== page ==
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Bill Troutman’s Story and Veteran Pinning Ceremony

Four Seasons was honored to provide our 1000th Veteran pinning ceremony to Bill Troutman in February 2024. Bill’s wife, Elaine, told Bill’s story at the ceremony, and we invite you to read her words below. You can also view the video of this special ceremony below. We are grateful to care for Veterans in our community.

The mirror twins were inseparable. Bill and Ben Troutman (pictured right with their sister), in their small town of Bradford, PA, lived together, shared a car, a record player, outdoor activities, and jobs with the US Forestry. However, in February 1964, they received draft notices. Just twenty years old, and oblivious of the perils unfolding in Vietnam, Bill looked forward to sharing Army experiences with his brother. But two weeks later, Bill traveled to Buffalo, NY alone to sign the official papers.  After much coaxing on Bill’s part, Ben stayed behind, deciding to get married instead.

Bill underwent his basic training at Fort Dix, NJ, traveling home for a brief two weeks to renew a budding romance with his girlfriend, Elaine. Then, he was off to Fort Sill, Oklahoma for artillery training in the 3rd and 79th Army.  When he joined the Army, Bill was assured he would likely return home before he received a permanent assignment. But instead, because the war was heating up, Bill found his orders—”Pack immediately:” half of his division would ship to Germany, half to Vietnam.

Arriving in Giessen, Germany, Bill’s job was to support the Vietnam effort by pairing both dynamite and nuclear warheads to fueled missiles.  Because he possessed a license to drive a 10-ton truck, Bill was tasked with transporting these rockets, called “Honest Johns,” cradled on launchers, to Grafenwöhr, Germany for firing. Once on maneuvers, when his truck was delayed behind another vehicle that couldn’t make the steep grade, Bill and his missile-laden truck got left behind. The rest of the division and the security jeeps had gone ahead. Unaccustomed to being the boss, Bill nevertheless took charge of the remaining detail and formed a perimeter to protect his dangerous cargo.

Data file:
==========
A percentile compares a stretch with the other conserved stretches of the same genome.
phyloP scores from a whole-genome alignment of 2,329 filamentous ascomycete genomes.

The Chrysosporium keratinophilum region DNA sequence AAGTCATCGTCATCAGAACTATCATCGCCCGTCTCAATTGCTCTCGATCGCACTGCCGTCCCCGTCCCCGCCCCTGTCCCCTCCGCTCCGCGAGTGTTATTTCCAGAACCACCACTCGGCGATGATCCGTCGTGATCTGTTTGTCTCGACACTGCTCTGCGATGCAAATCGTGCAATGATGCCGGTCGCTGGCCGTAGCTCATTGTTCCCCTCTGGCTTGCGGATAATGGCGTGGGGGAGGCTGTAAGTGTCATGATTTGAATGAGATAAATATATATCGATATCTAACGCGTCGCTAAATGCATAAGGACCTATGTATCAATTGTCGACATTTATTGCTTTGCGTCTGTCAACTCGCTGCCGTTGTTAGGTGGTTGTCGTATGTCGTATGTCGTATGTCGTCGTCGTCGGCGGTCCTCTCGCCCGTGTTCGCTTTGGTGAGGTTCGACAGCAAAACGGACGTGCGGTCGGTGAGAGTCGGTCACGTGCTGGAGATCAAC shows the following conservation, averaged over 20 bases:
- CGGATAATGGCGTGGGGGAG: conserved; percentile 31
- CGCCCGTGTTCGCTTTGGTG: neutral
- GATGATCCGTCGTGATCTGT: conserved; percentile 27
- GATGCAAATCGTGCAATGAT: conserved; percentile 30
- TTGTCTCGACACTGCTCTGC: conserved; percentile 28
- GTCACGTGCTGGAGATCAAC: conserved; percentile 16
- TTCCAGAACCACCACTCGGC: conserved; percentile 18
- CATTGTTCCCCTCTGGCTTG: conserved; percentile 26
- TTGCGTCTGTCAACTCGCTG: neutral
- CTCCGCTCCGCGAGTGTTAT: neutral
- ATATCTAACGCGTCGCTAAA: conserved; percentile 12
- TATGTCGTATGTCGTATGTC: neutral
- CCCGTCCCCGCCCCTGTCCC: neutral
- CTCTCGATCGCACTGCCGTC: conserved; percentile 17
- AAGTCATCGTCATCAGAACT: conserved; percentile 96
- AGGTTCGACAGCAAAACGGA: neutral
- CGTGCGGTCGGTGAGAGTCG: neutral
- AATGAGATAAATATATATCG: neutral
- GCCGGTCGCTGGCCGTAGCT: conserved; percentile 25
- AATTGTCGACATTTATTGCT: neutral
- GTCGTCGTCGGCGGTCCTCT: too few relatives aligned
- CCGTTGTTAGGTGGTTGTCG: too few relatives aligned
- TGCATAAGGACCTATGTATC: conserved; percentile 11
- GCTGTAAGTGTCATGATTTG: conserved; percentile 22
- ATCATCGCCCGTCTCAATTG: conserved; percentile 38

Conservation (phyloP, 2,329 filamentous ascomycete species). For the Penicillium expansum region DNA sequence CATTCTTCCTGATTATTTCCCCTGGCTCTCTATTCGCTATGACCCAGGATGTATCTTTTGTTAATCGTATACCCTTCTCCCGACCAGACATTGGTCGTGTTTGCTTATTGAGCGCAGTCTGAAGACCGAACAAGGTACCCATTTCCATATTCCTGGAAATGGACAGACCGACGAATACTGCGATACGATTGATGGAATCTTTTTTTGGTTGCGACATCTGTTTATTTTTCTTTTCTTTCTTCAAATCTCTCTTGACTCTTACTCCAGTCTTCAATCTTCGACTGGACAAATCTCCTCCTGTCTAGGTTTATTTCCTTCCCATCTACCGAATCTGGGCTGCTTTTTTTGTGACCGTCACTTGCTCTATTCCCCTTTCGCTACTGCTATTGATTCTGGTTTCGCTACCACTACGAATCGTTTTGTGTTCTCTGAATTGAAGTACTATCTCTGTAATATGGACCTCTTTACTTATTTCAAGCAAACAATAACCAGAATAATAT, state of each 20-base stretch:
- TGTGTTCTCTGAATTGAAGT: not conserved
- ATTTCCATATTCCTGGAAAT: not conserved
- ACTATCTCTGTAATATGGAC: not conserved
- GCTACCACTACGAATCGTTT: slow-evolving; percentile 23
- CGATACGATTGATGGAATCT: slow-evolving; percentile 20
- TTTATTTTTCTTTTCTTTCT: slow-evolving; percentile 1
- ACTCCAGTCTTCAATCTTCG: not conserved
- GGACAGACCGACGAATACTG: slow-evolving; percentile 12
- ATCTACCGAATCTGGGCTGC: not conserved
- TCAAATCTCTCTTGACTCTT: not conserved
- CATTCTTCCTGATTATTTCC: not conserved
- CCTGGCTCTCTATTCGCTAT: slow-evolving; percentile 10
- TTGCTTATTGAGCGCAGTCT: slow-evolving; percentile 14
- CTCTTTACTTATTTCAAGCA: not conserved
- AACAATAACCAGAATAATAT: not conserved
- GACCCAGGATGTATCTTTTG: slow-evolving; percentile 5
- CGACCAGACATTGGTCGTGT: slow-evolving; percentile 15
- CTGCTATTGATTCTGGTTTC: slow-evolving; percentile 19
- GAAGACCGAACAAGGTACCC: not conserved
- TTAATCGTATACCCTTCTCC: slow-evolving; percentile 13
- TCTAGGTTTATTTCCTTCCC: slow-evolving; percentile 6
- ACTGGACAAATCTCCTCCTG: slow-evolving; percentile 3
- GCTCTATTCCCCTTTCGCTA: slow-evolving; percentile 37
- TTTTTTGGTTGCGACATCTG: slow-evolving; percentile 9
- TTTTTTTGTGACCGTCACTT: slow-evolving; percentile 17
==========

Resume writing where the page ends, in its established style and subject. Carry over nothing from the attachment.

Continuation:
As a result of his initiative, Bill was ordered to attend warhead school in Oberammergau to train in arming these nuclear warheads, thus earning him the title of “Senior Assembly Rocket Specialist.” Based on his performance there, he received his E5 stripes, an unusual accomplishment after only 18 months of service. Although the brass encouraged Bill to re-enlist and Bill considered being a “life-fer,” the attraction to the Pennsylvania girl (Elaine pictured right with Bill) was too strong. He returned to the states.

His brother Ben welcomed him home, but Bill’s world had expanded. He realized he had earned something special—he had found other “brothers.” Bill considers himself lucky to have enjoyed the camaraderie of his fellow soldiers. He is grateful for the opportunity to serve his country, thankful for the chance to travel throughout Europe, and especially appreciative of the government’s GI Bill which supported his subsequent education. Without that funding, Bill realizes he would not be living here now.

Bill is very proud of his military service and the fact that he is being recognized is a truly wonderful thing even after all these years. It means a lot to me and I know it means a lot to him.

Learn more about Veteran care at Four Seasons and request care today.